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Enabling Value-driven Business Transformation

By: Balan Balakrishnan

Digital transformation is mandatory to enable traditional businesses to compete with digital natives that are reshaping the business world and industry lines. Most companies, however, struggle to drive this transformation—or even launch it effectively—for a variety of reasons. These may include: products and value propositions not always aligned with expectations of digitally savvy consumers or competitive with offerings from new players; cumbersome historic or legacy processes, systems, and data environments; lack of clarity around the true definition of digital transformation; and gaps in executives’ understanding of the capabilities (and limits) of digital and data technologies. With these complexities, it’s easy to see how the inability to imagine the traditional business—and thus its market approach—leads a company to focusing on automating or digitizing its current processes rather than harnessing tools to develop new, more efficient ones. When this happens, companies can’t realize the full opportunity offered by digital transformation.

In this context, many companies make the mistake of defining digital transformation in one of two ways: setting up websites and apps for customers and hoping that they will adopt them, or simply focusing on improving customer experience with some digital capabilities woven in. By taking one of these approaches, companies get stuck with process and system complexities, manual processes and poor insights due to data complexities—all of which prevent total digital completion of internal or external transactions. Most companies also lead with technology (for example, launching an app for customer service) that fails to drive value and abandon efforts once they see costs mounting with little or no value realized.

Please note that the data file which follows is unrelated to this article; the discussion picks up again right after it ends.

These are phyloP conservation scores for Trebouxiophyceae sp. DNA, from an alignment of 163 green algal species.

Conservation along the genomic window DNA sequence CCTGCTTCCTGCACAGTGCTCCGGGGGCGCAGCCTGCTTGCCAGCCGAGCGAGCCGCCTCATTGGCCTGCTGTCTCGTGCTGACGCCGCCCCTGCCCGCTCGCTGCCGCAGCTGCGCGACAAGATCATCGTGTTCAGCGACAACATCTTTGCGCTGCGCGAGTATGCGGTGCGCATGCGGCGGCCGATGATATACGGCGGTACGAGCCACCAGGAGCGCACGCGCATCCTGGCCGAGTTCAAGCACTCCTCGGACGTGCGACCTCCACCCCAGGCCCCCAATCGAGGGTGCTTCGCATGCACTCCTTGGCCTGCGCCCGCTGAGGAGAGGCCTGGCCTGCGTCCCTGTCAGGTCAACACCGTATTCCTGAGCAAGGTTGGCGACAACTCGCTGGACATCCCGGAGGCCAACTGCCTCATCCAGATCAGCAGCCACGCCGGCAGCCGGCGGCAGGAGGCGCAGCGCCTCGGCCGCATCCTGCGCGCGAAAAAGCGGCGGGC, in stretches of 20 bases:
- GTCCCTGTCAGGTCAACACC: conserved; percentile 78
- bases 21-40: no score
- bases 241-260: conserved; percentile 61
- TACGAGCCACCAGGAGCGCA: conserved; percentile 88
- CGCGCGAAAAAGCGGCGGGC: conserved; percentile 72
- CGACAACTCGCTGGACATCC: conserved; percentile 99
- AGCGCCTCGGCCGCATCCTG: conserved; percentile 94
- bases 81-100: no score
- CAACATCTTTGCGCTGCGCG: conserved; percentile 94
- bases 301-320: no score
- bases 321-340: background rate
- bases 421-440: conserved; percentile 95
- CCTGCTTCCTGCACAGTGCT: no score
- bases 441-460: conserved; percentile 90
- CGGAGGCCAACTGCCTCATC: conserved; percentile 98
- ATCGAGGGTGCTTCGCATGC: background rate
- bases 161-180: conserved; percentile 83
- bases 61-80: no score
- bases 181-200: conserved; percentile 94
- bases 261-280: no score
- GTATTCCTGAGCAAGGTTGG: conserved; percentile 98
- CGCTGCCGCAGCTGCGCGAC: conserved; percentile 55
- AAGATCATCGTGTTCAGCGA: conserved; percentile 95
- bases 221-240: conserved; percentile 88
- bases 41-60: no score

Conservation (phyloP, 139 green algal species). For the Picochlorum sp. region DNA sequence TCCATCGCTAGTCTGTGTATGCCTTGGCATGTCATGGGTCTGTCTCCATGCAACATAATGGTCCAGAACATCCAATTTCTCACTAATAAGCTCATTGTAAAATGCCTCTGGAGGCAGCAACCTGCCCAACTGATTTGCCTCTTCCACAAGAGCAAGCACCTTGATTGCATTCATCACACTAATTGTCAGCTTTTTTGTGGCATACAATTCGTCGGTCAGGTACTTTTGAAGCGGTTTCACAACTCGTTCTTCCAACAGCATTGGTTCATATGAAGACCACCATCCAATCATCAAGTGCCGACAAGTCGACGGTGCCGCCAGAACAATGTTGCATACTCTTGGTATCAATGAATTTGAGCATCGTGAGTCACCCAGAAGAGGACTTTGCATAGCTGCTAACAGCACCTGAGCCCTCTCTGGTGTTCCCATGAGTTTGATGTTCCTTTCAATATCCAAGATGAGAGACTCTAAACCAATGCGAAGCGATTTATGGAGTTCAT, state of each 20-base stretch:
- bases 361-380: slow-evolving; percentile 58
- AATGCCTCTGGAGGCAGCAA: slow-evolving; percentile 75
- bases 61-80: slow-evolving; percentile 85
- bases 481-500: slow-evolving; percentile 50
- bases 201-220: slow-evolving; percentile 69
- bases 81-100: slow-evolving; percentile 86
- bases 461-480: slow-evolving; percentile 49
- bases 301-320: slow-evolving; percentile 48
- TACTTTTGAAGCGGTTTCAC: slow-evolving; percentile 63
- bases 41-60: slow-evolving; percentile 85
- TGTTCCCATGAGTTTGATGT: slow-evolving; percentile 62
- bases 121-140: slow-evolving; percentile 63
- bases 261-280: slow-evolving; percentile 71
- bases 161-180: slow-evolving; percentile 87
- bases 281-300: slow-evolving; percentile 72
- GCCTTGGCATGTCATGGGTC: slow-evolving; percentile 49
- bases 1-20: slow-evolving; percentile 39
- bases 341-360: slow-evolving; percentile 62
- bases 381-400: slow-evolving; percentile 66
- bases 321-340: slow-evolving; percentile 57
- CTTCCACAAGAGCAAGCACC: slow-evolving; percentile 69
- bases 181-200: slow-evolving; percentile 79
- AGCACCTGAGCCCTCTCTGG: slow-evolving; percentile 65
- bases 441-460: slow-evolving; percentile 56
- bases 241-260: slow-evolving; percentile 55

The proper way to drive digital transformation requires rethinking priorities and business models. Ultimately, companies need to realize that digital transformation is really not about digital technology but instead about changing business models and propositions to be able to better leverage digital capabilities and data insights. In order to drive sustainable transformation that captures value, companies need to first rethink their business models and value propositions to customers. For a new definition of digital transformation, consider it as business transformation leveraging digital and data technology—and starting with business simplification.

The strategy and transformation plan should start with understanding the changing shape of the customer landscape and customer needs. Questions need to be asked and answered: How meaningful are our products and propositions now or in the future? How are our competitors reshaping or fulfilling their needs? What is the pace of change when it comes to customer needs and preferences? Are we equipped to meet these needs? And how quickly do we need to change our offering to stay relevant?

Once these are addressed, a second set of questions emerges: How complex is our current environment—our product set, our processes and systems? Which processes and systems complexities cost us the most today (both in terms of revenue loss and cost of execution) and will prevent us from being agile tomorrow? Which of these are the most immediately important to resolve for us to stay relevant?

The area that most companies ignore in this process is the data capabilities. Companies are submerged in data but are asphyxiated by the lack of quality and the abundance of garbage in the data. Lack of or unclean data will lead to ineffective decisions and prioritization—and needs to be addressed as a critical part of transformation.

So, how should companies start and drive this transformation?



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